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US academics, what kind of cool sustainability things does your university do? Subsidized bus passes? Inviting you to bring hard to recycle stuff from home? An institutional mandate to buy XYZ amount of locally grown food? I am running for election as faculty rep to my university's sustainability committee and want to bring some fresh ideas.

@archivist majorly subsidized bus passes for all full-time workers who live within X distance of a bus line! It is less than 1/4 of the regular price.

We also compost a lot. (which makes sense because we have ag history)

@platypus we used to have two subsidized public transportation programs. The super good one is gone but there is still an OK-ish one that I use daily. But I love the idea of tying incentives to how close people live to a bus line (I can hear the howls now from people I KNOW who live as close as I do to the bus but still drive)

@archivist We do have subsidized bus passes. Also, the university hosts a farmers market on campus once/week during the growing season.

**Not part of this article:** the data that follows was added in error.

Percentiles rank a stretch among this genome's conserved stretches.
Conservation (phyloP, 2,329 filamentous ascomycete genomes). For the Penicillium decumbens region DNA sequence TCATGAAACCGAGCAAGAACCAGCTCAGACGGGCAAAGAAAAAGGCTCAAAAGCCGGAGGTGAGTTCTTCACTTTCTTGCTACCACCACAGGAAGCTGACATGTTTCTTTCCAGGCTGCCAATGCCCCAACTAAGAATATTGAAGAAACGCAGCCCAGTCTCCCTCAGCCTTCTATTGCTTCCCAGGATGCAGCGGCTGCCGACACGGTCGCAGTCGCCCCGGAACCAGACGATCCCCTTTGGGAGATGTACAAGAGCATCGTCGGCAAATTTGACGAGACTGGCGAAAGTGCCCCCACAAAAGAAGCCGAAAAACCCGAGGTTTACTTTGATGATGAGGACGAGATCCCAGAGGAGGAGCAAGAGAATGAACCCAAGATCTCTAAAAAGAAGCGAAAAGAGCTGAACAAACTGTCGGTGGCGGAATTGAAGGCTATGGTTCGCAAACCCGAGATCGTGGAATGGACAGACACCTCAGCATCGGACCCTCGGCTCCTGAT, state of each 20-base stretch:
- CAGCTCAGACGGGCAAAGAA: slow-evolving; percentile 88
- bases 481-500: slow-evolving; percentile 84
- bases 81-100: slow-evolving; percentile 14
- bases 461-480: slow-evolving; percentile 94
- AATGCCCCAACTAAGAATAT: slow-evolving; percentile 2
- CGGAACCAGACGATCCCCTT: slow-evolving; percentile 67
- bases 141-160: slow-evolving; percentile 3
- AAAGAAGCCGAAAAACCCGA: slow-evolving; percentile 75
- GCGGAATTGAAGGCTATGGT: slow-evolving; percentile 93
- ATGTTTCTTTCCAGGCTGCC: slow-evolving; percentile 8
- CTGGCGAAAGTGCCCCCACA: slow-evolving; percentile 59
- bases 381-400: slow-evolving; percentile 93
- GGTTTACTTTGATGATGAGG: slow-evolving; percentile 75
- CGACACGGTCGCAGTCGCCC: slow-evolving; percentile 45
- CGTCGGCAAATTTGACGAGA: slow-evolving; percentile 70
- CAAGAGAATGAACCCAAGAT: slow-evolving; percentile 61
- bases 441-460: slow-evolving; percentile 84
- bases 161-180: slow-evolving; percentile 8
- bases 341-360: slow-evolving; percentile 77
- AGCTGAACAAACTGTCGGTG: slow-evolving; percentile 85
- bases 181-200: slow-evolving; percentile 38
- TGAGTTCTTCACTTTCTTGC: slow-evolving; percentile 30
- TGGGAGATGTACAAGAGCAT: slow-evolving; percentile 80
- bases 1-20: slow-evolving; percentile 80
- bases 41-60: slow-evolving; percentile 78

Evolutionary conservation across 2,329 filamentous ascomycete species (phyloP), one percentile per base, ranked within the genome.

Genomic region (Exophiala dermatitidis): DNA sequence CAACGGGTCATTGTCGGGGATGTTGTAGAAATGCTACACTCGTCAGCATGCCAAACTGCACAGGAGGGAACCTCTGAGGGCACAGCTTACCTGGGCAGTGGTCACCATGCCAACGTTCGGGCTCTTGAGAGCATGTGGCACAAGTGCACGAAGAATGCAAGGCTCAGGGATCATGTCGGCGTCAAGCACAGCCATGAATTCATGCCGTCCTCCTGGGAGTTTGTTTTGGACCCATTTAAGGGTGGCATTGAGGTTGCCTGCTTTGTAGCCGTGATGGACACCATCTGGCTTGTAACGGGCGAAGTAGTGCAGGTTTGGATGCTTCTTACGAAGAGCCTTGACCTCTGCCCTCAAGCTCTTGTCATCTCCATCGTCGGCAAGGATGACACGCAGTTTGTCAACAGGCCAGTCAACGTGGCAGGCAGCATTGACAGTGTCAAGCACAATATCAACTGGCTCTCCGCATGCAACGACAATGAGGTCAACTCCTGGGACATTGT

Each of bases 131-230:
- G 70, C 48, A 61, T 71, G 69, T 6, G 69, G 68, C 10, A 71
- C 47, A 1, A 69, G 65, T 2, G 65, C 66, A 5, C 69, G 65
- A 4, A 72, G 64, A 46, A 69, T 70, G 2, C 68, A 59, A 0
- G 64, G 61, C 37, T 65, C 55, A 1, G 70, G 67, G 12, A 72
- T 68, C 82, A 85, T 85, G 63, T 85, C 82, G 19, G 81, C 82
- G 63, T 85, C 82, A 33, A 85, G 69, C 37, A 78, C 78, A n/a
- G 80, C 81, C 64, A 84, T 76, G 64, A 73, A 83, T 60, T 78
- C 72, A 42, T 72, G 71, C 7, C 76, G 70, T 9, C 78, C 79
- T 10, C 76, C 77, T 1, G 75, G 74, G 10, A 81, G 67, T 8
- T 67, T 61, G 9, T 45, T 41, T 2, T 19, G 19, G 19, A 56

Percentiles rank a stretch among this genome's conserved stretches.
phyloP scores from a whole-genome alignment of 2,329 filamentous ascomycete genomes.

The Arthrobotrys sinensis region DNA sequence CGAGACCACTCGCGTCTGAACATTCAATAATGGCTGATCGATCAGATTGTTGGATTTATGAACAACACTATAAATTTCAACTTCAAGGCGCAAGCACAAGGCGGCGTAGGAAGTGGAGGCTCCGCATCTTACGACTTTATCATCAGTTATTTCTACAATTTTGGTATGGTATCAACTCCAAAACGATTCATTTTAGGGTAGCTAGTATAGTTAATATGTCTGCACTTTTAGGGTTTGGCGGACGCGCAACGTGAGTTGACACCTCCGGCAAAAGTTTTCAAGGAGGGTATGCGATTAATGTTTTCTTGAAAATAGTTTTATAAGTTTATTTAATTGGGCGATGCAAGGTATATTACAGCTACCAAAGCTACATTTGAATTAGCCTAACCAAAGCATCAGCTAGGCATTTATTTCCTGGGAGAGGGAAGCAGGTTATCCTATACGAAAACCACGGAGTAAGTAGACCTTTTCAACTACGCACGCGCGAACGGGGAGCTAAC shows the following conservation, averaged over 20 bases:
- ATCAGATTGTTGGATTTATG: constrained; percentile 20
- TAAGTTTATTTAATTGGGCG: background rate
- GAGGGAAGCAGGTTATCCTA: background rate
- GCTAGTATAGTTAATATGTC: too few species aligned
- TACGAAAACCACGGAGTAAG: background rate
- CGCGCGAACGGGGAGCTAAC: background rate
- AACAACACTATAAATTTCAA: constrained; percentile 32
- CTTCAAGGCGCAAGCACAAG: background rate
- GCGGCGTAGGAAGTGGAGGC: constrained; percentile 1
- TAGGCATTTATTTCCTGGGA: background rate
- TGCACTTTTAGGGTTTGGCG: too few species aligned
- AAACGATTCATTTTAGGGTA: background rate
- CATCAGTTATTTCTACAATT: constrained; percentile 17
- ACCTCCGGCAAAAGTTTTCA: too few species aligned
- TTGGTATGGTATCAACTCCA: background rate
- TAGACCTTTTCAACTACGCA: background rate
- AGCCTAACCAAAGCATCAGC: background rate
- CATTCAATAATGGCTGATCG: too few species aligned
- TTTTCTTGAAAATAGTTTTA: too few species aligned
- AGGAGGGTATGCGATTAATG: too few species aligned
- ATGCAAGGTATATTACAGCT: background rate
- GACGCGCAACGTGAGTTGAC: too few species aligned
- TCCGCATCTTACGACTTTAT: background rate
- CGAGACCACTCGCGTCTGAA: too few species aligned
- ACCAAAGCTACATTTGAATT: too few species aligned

@archivist I wish I had more video conferencing supports. As someone who studies climate change, let me say that getting onto an airplane has way way more consequences than any other aspects of academic life

@Aepasek have you followed the academicflyingblog.wordpress.c blog? Also there was some entire environmental conference a year or so ago that was to delivered online but with in-person meetups so it was truly hybrid, the Cultures of Energy podcast did an amazing episode on it that was very inspiring culturesofenergy.com/125-displ

@archivist Yeah there are some bright lights out there. My worry is that they currently exist only as experiments led by small groups for their communities. It would be lovely to see institutions step up next...

@archivist My departments have an annual swap event. They'll organize a list of unneeded stuff (printers, chairs, staplers, hole punchers, PCR machines, tube racks, etc) and people who need that stuff will grab it. New professors and their students get first dibs, then tenured professors and their students.

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